If you’re looking for the OLED lighting products we’ve long been promised, you’ll find some right here in Southern California. ALIKLU Enterprises, LLC is manufacturing and selling OLED lighting products today. Their products are designed around the unique form factors and advantages of OLED technology, appealing to the consumer market.
Founder and CEO Alex Khayat, a tech veteran, chatted with West Coast Lighting Insider about ALKILU’s corner of the market and the future of OLED lighting technologies.
WCLI: ALKILU was founded in 2013. Do you still consider yourself a start-up?
AK: We’ve invested a lot, and we do have a number of products ready for market. We are still trying to get off the ground and work up to volume orders so we are very nimble in how we respond to changes. Our ultimate mission is to make OLEDs part of everyday life.
WCLI: What OLED lighting products are you currently selling, and how are you going to market?
AK: We’re focused specifically on portable lighting, and we are the only OLED product company in the world doing portable. We try to bring OLEDs to the masses at extremely low prices, competitive to LEDs. We are moving toward large-scale manufacturing so we can reduce the cost even further.
We have a lot of new products designed around the unique aspects of OLEDs. We make a transparent bookmark that uses transparent OLED panel – it’s called BookLit. The light emits 90 percent on one side so you can still read the text through it. And when it’s off, it’s just transparent material.
We are marketing direct to consumer. We are filling direct orders from ALKILU.com and partner websites now, and working with resellers to wholesale these products. Our Kickstarter campaign is promoting the TripLit for outdoor activities like camping and roadside emergencies, as well as travel, task lighting, around the house or anywhere you need extra light. These portable products are integrated with rechargeable batteries and can run for over 30 hours. We also sell a solar charging package for when there are no outlets nearby – charging the TripLit in less than 4 hours.
WCLI: Where do you source your OLED panels?
AK: Depending on the product, we partner with the four major OLED manufacturers around the world. We work with all of them, and we design and develop our own products. For example, our Triplet product uses a panel from LG Chem. They’re the category leader in OLED lighting panels right now.
WCLI: Do you have any architectural products in the ALKILU pipeline?
AK: We do get OEM requests for the panels themselves. And we have exclusive arrangements with some of the OLED manufacturers, so we’re able to price panels lower than anyone else on the market. We sell the panels directly to OEMs doing commercial products; furniture manufacturers and other designers of decorative pieces. Nothing I can announce publicly, yet.
OLEDs are flat, less than 1 mm thick – completely different from traditional lights, even LEDs. Now that the flexible plastic OLEDs are coming out in the next few months, that will open up a whole new universe of illuminated products.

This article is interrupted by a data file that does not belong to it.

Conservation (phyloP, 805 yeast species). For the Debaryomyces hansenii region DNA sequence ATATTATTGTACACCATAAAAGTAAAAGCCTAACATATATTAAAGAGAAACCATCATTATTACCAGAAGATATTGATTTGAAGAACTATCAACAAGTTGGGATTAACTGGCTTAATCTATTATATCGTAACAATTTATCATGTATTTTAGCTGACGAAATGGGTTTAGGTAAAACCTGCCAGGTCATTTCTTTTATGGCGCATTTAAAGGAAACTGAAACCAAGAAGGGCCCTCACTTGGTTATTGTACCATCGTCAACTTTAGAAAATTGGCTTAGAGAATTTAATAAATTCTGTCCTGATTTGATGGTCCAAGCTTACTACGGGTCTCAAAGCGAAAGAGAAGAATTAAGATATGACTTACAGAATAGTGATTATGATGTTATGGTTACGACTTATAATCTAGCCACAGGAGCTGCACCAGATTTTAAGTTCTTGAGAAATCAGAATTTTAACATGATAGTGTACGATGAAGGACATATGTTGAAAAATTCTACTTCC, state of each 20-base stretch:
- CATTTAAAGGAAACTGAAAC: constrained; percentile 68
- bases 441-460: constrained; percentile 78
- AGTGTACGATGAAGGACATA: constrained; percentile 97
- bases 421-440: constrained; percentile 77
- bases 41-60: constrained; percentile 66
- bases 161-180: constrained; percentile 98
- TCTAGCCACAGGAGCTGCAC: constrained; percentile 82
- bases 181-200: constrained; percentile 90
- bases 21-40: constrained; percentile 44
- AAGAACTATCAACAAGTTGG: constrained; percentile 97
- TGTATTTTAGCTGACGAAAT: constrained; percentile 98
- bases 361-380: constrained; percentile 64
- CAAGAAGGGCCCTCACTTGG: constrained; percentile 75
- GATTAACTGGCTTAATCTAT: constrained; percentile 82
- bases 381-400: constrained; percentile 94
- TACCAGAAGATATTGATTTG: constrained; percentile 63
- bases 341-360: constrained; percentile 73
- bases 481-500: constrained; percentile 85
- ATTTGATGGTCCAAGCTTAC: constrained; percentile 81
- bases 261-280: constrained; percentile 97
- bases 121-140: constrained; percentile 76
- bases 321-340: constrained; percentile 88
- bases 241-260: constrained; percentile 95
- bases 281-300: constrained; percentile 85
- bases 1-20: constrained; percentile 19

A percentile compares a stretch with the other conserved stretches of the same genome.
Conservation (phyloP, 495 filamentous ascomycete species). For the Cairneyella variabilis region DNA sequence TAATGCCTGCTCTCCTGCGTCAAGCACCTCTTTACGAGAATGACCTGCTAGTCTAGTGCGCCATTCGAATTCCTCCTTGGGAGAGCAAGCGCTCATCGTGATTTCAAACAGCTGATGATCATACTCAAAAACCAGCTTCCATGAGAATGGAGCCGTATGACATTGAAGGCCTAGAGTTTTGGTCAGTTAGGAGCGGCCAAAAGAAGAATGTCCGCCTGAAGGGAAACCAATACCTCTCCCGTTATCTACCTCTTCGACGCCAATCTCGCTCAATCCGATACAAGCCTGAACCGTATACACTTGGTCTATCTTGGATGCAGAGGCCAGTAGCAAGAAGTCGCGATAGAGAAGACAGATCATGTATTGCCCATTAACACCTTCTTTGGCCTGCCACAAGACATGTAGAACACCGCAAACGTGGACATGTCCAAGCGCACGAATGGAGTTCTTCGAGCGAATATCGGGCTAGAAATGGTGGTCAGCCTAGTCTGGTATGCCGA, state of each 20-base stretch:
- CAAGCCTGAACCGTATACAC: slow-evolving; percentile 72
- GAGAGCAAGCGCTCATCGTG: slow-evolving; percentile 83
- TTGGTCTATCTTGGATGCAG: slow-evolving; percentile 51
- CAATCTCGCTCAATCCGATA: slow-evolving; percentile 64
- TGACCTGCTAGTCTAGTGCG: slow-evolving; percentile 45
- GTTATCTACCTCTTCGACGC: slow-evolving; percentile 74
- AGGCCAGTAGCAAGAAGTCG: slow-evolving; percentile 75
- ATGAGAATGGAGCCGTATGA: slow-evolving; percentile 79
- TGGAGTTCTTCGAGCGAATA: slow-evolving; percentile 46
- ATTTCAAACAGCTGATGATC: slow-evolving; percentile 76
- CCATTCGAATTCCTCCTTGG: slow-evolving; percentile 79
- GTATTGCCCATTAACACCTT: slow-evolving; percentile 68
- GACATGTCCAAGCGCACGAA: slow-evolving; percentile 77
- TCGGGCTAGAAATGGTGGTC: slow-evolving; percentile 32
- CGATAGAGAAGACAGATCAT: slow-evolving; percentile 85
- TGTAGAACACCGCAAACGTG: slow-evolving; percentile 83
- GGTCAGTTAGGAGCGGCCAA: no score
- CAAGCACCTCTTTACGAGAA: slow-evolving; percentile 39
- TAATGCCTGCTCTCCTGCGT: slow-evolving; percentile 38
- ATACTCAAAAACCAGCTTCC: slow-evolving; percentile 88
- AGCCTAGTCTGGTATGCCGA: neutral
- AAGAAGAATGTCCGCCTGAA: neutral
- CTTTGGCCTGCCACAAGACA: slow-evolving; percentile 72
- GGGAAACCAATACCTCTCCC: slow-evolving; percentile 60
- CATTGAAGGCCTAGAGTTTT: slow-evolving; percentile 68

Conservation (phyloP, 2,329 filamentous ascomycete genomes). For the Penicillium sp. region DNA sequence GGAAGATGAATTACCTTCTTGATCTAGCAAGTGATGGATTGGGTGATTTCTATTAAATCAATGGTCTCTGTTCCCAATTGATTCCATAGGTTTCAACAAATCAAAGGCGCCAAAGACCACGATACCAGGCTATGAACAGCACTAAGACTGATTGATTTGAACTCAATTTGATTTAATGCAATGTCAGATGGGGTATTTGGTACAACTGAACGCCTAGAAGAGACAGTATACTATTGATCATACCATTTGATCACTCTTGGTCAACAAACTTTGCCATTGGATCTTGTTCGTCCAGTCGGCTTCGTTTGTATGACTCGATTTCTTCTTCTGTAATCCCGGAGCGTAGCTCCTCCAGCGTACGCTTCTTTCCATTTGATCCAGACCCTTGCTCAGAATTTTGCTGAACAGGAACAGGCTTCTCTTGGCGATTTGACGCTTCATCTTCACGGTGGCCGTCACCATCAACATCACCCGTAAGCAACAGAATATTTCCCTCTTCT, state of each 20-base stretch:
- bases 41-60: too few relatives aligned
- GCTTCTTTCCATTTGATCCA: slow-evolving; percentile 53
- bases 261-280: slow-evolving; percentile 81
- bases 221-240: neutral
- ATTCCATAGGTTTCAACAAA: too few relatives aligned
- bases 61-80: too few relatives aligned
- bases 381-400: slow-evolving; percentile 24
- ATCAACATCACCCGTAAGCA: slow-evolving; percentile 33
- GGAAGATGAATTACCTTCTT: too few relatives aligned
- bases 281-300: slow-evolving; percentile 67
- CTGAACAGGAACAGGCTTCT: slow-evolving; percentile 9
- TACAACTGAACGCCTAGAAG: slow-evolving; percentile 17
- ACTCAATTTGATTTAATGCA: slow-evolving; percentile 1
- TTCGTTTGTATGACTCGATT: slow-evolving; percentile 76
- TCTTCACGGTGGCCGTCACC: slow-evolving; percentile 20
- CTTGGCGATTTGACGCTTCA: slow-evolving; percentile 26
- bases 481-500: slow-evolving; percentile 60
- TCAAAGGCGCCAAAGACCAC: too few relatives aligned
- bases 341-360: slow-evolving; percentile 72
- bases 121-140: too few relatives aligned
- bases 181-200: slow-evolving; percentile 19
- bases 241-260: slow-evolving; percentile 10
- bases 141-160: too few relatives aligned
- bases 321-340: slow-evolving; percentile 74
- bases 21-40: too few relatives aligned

WCLI: I have heard disappointment that there were few OLED products displayed at LIGHTFAIR 2015. As OLED technology and its market mature, what do you see as the ideal architectural lighting applications?
AK: We haven’t exhibited at LIGHTFAIR because our product lines, even though lighting, are geared more towards end-users consumers rather than commercial. You’re more likely to find us at consumer shows and events like CES [the Consumer Electronics Show], which we exhibited in 2014, or Electric Run. We’ve got a couple of design partners that are working on integrating OLEDs into their furniture and desk lamps. We’ll see these by Q3 2015.
In addition to our own design engineers, we also work with many designers that continue to collaborate with large corporations such as Sony, Philips and Samsung, to integrate OLEDs into their product lines.
WCLI: What are OLED technology’s biggest strengths and weaknesses?
AK: OLEDs have come a long way, but very slowly compared to LEDs. They have a lot of pros compared to LEDs: two-dimensional form factors; high efficacy; uniform, diffused light distribution; low glare; no UV rays and almost no heat.
You can integrate OLEDs into furniture, mirrors and windows. And now there’s flexible plastic OLEDs, which everyone’s been waiting for. Right now there are flexible glass panels, but flexible plastic OLEDs give complete freedom to twist and integrate into fabrics and surfaces. Design capabilities that you couldn’t do with any other kind of lighting.
Remember that OLEDs are diffused light sources and LEDs are directional. OLED will not replace LED. There is a need for both, and in a lot of situations both are used together to create a specialized effect.
WCLI: What do you see in the future?
AK: Since the early nineties, the ultimate promise of OLEDs was roll-to-roll printing. Flexible OLED lighting will be supplied in any size, and perhaps cut to any length on site. That’s where it needs to go to pull ahead of standard light sources. These OLED panels will be far cheaper and easily install over large surfaces.
There’s been delays in the development of the technology: brightness and longevity. OLEDs now last about 40,000 hrs, which is closely competitive with LEDs. Both will improve. Roll-to-roll printing is next, and I expect them to be readily available within the next 5 years.
WCLI: ALKILU. Where did the name come from?
AK: The name has two origins – the first part of the name comes from the AlQ3 compound (or aluminium tris (quinolone-8-olate), more easily pronounced as alk-three), which is the electroluminescent component of OLEDs. The last 3 letters (ILU) come from ancient times and stands for “power.”
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